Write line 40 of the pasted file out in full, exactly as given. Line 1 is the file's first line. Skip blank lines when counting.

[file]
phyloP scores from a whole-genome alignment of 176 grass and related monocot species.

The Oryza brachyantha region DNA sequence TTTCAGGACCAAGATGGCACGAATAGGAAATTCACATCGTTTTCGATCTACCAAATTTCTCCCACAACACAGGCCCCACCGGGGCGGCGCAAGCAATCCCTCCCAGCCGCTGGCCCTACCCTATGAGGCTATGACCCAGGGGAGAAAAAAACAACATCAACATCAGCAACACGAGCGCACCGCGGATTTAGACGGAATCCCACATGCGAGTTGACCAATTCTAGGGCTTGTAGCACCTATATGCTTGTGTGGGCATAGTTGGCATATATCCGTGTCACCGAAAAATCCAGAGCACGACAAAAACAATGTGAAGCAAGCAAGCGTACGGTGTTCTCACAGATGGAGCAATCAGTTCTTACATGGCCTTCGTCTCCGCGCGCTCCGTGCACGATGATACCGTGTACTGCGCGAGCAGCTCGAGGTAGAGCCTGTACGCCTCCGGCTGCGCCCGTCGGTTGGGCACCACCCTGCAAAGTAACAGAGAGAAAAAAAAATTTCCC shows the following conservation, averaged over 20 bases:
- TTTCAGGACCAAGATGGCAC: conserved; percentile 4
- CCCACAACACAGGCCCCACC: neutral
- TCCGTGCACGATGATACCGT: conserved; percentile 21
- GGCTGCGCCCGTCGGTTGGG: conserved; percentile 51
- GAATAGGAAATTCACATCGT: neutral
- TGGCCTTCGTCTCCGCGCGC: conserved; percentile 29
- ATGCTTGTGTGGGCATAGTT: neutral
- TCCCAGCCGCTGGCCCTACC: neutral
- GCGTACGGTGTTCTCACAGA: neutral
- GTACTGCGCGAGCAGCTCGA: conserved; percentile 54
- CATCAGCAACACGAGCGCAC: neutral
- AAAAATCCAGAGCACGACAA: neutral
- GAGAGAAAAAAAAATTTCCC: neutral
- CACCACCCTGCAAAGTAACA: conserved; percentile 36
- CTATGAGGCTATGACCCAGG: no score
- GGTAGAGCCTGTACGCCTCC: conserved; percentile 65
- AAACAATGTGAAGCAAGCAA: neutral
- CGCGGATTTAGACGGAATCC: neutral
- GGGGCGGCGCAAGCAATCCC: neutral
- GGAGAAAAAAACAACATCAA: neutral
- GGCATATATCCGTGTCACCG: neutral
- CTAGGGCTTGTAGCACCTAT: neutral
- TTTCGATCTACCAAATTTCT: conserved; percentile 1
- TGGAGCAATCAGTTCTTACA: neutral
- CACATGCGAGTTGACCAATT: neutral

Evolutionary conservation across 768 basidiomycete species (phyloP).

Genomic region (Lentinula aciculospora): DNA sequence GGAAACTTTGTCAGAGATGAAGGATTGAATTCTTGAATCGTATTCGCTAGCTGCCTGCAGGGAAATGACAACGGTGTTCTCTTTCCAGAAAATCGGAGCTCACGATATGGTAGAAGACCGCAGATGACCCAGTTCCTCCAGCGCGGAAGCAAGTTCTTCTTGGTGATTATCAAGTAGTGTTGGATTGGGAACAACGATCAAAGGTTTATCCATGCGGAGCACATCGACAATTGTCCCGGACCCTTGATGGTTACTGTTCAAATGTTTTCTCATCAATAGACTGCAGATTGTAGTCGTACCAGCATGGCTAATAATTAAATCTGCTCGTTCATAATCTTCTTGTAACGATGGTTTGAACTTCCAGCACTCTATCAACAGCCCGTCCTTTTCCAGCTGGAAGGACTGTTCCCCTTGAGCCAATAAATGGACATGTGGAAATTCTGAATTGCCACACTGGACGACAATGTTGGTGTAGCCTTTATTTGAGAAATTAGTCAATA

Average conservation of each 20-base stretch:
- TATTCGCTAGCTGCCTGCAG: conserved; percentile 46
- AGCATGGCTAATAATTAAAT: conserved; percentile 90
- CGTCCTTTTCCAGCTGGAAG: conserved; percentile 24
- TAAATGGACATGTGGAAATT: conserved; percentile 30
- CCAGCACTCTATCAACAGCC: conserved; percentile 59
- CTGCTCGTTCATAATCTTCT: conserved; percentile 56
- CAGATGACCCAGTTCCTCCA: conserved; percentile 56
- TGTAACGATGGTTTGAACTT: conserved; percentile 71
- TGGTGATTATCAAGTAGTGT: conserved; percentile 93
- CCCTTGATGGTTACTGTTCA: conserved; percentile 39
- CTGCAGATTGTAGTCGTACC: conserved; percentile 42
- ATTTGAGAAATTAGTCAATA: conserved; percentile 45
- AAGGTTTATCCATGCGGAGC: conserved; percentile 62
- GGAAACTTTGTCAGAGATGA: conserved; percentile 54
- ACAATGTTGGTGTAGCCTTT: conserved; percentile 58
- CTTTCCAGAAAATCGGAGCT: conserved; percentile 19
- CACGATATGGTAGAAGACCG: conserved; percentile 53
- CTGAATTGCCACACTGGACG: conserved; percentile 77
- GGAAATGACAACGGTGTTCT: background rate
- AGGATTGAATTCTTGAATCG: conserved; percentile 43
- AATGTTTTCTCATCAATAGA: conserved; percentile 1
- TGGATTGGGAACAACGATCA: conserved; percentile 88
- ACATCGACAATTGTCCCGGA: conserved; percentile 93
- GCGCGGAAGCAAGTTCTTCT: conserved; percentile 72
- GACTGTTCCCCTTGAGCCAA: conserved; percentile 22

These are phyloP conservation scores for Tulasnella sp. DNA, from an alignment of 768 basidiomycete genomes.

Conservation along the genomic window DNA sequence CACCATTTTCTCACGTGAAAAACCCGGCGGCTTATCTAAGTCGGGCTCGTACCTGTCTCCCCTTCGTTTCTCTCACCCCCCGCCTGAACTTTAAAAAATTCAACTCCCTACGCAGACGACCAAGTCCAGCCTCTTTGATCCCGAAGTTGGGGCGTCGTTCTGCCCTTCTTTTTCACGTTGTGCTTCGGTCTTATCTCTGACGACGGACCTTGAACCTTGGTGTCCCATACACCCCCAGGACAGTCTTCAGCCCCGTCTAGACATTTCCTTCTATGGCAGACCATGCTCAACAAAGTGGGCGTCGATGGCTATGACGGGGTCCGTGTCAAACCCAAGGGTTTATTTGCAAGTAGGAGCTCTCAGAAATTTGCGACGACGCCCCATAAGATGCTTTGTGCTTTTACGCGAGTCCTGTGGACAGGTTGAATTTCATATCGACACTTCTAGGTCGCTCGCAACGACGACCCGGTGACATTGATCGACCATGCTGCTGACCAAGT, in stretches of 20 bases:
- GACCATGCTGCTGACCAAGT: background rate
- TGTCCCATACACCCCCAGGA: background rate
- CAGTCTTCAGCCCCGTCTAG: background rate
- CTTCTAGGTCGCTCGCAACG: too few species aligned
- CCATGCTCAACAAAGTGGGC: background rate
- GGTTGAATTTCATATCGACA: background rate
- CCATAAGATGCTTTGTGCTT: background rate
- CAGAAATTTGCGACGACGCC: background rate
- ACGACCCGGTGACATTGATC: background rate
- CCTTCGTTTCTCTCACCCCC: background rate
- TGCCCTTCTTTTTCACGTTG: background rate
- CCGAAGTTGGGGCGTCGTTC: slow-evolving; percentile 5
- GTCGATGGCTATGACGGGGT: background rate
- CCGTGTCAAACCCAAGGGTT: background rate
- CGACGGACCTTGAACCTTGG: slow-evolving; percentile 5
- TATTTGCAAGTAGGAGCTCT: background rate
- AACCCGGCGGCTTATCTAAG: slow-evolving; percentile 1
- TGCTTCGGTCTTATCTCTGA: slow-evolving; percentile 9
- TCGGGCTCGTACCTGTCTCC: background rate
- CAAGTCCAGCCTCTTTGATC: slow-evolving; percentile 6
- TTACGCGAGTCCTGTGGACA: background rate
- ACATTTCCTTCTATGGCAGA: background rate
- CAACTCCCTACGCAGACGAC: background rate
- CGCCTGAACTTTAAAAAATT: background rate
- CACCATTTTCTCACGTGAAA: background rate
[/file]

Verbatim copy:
- CCCTTGATGGTTACTGTTCA: conserved; percentile 39